Dorian Hargrove 2:23 p.m., Aug. 4
Grand Jury dings San Diego Unified for not having a policy in place to address adult-on-student bullying
School district has until August to respond to findings.
San Diego Unified School District isn't doing enough to prevent adults and teachers from bullying children, says a recently released report from the San Diego County Grand Jury. In fact, according to the Grand Jury the district doesn't even have a policy in place to address harassment or intimidation of a student by a teacher.
Since 2011, parents and other citizens have submitted complaints involving alleged inappropriate behavior and misconduct by an adult employed by the district. Yet despite the complaints, when push came to shove, the principal or the school district did little to stop the alleged bullying. To make matters harder on parents, the district or schools failed to provide a forum for them to lodge their complaints. And even of they did, Grand Jury members said there are no assurances that the panel hearing the complaints were free from conflict of interest.
Those issues, among others, were examined in an August 2011 investigation by the California Department of Education.
The agency later concluded that the district "failed to maintain an updated or implemented school safety plan by failing to provide child abuse procedures in the school safety plan.”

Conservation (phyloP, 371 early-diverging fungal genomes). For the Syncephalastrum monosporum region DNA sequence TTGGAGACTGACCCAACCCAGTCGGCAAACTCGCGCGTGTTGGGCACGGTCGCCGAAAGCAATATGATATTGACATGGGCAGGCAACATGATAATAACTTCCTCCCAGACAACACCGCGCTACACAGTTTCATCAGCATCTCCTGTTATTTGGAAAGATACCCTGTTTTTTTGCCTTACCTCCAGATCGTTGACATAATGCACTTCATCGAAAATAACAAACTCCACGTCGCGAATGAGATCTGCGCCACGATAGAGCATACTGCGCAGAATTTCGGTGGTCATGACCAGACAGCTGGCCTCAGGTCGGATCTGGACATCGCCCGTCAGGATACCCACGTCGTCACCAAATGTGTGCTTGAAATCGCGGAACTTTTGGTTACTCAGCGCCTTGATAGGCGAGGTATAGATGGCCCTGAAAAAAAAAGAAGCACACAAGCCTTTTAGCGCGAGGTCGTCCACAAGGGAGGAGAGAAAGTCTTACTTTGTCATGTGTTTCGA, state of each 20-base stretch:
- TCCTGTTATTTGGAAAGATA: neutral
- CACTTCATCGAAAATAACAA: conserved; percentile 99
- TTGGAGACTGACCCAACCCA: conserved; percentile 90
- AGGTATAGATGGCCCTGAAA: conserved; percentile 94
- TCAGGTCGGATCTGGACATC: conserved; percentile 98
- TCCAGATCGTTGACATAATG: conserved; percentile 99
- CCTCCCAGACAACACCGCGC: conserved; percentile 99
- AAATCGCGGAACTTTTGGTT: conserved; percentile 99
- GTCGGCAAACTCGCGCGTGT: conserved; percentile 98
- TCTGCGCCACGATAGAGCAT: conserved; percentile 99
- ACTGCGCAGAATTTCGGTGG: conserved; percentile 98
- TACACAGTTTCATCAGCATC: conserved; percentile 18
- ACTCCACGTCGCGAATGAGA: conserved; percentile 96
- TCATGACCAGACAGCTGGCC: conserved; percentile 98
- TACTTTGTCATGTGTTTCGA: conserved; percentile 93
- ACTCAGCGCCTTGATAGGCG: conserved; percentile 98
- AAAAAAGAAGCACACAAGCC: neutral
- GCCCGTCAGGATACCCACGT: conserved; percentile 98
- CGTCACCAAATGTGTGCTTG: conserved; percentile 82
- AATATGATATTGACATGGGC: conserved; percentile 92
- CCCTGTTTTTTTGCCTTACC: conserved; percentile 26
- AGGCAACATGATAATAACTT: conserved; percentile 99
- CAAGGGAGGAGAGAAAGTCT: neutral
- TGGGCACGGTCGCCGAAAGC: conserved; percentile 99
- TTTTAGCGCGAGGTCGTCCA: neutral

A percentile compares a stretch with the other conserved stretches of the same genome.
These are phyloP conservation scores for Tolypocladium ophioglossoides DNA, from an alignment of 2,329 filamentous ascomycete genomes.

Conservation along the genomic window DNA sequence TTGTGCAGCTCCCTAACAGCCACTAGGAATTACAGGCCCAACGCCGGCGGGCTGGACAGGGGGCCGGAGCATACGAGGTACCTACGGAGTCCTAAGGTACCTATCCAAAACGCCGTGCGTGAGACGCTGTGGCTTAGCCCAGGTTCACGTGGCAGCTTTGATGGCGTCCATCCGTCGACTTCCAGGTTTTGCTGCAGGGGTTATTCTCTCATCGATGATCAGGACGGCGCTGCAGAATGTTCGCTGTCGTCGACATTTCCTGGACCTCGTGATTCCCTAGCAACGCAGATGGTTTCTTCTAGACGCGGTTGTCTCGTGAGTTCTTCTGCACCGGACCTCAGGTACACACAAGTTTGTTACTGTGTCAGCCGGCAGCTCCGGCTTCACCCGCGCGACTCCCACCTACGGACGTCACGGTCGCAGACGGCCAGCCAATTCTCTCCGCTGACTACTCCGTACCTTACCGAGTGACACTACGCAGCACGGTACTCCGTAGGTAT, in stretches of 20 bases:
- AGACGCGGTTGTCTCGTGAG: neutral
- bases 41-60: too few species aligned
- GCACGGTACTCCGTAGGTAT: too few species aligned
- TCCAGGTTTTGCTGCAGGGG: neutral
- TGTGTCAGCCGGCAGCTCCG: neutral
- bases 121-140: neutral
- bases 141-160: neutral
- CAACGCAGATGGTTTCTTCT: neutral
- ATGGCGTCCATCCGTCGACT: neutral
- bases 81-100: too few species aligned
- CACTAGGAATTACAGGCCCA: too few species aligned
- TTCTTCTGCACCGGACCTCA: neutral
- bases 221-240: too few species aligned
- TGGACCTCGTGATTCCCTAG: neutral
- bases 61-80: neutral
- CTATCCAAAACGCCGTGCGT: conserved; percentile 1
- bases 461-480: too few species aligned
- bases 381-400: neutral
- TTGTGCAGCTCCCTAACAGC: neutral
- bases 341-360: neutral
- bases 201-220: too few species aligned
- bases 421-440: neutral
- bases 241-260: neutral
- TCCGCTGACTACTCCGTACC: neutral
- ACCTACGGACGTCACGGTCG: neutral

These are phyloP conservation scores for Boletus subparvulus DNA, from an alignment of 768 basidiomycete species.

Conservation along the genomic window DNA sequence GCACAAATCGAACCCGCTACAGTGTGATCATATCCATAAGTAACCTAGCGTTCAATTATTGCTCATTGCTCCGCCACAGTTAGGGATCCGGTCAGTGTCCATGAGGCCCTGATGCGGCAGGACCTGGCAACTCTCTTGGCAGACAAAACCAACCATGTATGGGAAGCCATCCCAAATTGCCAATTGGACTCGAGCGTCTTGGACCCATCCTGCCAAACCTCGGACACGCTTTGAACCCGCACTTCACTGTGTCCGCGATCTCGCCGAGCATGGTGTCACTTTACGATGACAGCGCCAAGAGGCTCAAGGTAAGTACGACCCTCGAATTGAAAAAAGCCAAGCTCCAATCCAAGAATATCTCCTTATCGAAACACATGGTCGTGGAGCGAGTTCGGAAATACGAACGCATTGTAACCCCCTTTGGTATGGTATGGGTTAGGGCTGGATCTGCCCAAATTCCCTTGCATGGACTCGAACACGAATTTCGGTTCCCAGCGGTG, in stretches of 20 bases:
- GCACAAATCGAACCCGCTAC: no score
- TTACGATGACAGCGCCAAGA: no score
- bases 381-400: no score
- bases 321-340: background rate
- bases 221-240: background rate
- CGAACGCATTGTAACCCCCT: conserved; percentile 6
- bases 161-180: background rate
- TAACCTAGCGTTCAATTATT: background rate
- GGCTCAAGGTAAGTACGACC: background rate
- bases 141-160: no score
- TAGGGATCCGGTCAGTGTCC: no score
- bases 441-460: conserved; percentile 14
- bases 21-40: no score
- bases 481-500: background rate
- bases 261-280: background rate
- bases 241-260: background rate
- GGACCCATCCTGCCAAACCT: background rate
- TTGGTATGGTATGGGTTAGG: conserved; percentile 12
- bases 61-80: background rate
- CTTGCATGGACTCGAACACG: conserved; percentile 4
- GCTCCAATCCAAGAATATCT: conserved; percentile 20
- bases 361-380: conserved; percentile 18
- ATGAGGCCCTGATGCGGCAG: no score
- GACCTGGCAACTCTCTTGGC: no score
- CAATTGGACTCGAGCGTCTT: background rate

But despite the findings of the investigation, the Grand Jury says the district has done little to make the necessary changes.
Parents complained that [San Diego Unified School District] officials failed to have an open dialogue with them after submitting complaints on adult-to-child bullying leaving them uninformed about the status and resolution of their complaints. Many of these parents participated in School Site Safety Councils and PTA meetings to voice concerns about adult-to-child bullying and intimidation and complained that school officials did little to address their concerns. Some parents withdrew their children from certain schools when these issues escalated and were not adequately addressed or resolved to the parents’ satisfaction. It was also noted, in some cases, that SDUSD personnel involved in the appeal process might have a conflict of interest if they were in charge of reviewing their own decisions.
The Grand Jury gave three recommendations on how to solve the problem. They include:
Develop a policy to address adult-to-student bullying, harassment or intimidation, whether physical or emotional, by school district employees or volunteers. The policy should be added to the Administrative Procedures and School Site Safety Plans.
Revise the adult-to-student bullying, harassment or intimidation employee appeal and review procedures to forbid Area Superintendents or other administrators from reviewing their own original findings and recommendations.
Provide all complainants timely and continuing feedback as to the status of their complaints.
School district officials have until August 14 to respond to the recommendations.
Go here to read the full report:
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